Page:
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Archive for the ‘Health’ Category

The Need for Nurture: “Do the Good in Front of You”


by: Bev Alves on October 16th, 2017 | 3 Comments »

In light of our nation’s current political/social environment, and because I’m now in the latter decade(s) of my life, I would like to share some of the experiences and insights that my late husband Joe and I encountered, that would/could hopefully, create a better society, and a sense of more personal fulfillment for our people, and for people anywhere.  I believe if we want to create healthy human beings and a healthy society it all begins (and ends) with nurture and support!

My husband Joe and I met at Rutgers, at the Newark “campus,” in the winter of 1962.  I was 18, a sophomore, Joe was 21; he was beginning his first year after being in the service. We were both psych majors and went to many of the same classes; we also hung out with the same crowd.  It always puzzled me that at    that time some of the other students called our group “The Decadents.” I could never understand why?  We weren’t doing anything “worse” than any of the other groups on campus; in fact, most of the people in our group seemed to be kinder, and more intellectually inquisitive than many of the students in some of the other groups. Of course, being young people, we wore the label “Decadents” with pride!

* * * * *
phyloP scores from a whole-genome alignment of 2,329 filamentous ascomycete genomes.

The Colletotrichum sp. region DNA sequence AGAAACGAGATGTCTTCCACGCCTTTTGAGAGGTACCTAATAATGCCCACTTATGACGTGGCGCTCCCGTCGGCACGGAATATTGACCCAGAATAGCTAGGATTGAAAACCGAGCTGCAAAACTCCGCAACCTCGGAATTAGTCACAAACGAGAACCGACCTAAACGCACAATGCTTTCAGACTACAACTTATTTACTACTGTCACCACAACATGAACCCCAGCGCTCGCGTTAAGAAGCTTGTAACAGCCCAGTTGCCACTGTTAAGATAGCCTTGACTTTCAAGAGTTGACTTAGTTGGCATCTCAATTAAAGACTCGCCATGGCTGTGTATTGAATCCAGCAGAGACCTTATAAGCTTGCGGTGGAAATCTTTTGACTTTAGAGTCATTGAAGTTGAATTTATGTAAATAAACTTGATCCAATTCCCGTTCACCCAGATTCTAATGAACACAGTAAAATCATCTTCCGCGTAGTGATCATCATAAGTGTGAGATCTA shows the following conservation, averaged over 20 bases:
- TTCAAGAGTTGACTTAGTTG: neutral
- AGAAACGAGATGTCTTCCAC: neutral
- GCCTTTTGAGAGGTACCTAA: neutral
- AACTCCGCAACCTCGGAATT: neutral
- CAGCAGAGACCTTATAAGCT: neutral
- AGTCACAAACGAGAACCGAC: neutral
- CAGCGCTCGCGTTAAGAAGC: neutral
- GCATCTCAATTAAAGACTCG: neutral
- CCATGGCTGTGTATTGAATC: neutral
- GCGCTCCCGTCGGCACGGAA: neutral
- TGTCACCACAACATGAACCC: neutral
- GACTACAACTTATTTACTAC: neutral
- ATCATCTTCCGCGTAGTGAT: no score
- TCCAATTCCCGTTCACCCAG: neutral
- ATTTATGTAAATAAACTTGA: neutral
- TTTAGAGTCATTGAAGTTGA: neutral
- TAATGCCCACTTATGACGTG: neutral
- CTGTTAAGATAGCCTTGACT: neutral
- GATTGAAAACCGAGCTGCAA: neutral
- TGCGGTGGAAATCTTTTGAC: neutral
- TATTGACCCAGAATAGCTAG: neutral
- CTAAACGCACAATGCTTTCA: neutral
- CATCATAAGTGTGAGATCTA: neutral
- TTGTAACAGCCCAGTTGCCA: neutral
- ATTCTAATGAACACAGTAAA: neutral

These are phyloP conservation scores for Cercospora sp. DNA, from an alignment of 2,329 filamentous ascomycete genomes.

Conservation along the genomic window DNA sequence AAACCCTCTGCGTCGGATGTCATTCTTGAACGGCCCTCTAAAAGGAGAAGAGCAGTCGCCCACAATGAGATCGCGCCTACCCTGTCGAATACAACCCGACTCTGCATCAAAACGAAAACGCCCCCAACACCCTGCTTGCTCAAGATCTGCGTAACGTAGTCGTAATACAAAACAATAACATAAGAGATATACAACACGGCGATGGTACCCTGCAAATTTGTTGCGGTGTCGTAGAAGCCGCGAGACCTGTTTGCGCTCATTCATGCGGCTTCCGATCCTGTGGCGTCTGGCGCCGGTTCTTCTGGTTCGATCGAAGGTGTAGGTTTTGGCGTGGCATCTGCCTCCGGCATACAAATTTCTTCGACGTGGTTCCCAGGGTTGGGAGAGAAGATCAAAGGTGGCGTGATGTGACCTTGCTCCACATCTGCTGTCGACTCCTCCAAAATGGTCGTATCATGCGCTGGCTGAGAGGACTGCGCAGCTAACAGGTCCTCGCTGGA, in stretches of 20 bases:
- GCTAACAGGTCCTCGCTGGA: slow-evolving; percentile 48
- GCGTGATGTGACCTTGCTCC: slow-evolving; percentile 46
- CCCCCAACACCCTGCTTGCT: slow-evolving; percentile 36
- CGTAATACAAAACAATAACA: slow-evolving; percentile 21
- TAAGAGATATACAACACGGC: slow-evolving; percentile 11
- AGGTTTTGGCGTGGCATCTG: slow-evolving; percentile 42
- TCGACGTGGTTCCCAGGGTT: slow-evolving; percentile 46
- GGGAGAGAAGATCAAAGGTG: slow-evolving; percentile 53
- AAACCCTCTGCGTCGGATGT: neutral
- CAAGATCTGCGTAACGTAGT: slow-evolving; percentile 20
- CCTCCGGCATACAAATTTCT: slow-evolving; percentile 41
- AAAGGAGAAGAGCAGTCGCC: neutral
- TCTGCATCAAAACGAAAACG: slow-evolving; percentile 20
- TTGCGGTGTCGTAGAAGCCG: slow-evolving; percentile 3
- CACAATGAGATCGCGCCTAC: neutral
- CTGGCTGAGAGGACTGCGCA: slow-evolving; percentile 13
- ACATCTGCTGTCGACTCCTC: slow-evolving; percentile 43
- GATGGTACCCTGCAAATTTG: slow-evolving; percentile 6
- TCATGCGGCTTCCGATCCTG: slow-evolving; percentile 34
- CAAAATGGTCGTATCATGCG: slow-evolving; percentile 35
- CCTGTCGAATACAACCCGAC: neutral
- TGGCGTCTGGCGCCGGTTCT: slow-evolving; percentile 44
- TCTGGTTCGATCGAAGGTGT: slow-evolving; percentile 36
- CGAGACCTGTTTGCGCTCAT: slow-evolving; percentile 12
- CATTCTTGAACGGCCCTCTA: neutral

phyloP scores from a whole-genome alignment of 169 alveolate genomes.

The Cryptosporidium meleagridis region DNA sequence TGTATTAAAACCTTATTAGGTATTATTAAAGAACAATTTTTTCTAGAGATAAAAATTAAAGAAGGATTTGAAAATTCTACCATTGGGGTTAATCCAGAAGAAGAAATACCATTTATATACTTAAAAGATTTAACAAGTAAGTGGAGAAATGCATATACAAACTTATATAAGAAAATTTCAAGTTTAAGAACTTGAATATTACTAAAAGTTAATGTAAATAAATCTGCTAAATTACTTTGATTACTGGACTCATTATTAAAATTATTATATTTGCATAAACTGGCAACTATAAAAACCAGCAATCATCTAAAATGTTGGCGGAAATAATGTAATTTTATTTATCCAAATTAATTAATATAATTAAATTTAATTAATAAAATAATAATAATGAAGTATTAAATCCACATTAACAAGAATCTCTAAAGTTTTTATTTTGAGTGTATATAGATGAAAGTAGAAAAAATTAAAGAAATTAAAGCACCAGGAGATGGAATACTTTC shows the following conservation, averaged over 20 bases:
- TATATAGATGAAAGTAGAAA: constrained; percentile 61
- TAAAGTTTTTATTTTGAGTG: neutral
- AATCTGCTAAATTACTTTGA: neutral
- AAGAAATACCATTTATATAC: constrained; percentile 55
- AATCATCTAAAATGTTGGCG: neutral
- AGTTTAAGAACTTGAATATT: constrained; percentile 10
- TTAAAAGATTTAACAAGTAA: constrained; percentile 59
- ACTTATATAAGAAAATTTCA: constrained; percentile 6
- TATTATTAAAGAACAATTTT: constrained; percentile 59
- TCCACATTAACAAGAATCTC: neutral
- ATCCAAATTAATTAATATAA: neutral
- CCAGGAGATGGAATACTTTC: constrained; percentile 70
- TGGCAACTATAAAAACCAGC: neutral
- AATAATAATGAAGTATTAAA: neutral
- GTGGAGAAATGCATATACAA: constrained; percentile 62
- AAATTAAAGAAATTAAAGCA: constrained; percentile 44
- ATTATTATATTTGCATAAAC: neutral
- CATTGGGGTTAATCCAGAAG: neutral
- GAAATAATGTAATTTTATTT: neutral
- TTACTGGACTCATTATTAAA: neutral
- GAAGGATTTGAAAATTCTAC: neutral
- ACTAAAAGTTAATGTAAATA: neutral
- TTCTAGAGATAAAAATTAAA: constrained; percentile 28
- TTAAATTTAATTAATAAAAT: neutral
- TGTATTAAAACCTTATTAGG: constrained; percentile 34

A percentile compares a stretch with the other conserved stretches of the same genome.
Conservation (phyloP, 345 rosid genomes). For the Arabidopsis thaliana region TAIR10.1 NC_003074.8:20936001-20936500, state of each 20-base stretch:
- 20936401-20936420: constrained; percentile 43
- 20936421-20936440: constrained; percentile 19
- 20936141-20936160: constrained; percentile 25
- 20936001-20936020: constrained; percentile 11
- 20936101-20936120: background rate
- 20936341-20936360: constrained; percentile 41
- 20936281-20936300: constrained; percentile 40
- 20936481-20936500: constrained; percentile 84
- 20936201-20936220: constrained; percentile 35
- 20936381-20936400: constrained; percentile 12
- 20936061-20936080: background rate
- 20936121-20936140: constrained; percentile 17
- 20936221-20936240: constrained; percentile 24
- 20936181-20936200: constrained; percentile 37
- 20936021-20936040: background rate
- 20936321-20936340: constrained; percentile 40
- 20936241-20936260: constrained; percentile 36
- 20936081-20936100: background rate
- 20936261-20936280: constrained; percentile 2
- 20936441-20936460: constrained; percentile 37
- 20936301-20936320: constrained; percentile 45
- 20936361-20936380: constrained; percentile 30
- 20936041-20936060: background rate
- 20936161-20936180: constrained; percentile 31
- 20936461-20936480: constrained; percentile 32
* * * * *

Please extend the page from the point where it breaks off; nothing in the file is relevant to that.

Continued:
Throughout the years, from time to time however, I would wonder why some of the other students had labeled our social network “decadent.”  Recently, I realized why!  During the time period we were in school, during the early 1960’s, most ethnic and cultural groups didn’t “mix.” At that time, for the most part, people stayed with people who were like themselves, their “Own Kind.” Our social group however, included people who were different from each other. Our group was comprised of white kids and black kids, Gentiles and Jews, males and females, heterosexuals, homosexuals and those in between.  It didn’t matter to the people in our group, as long as you were basically “nice.”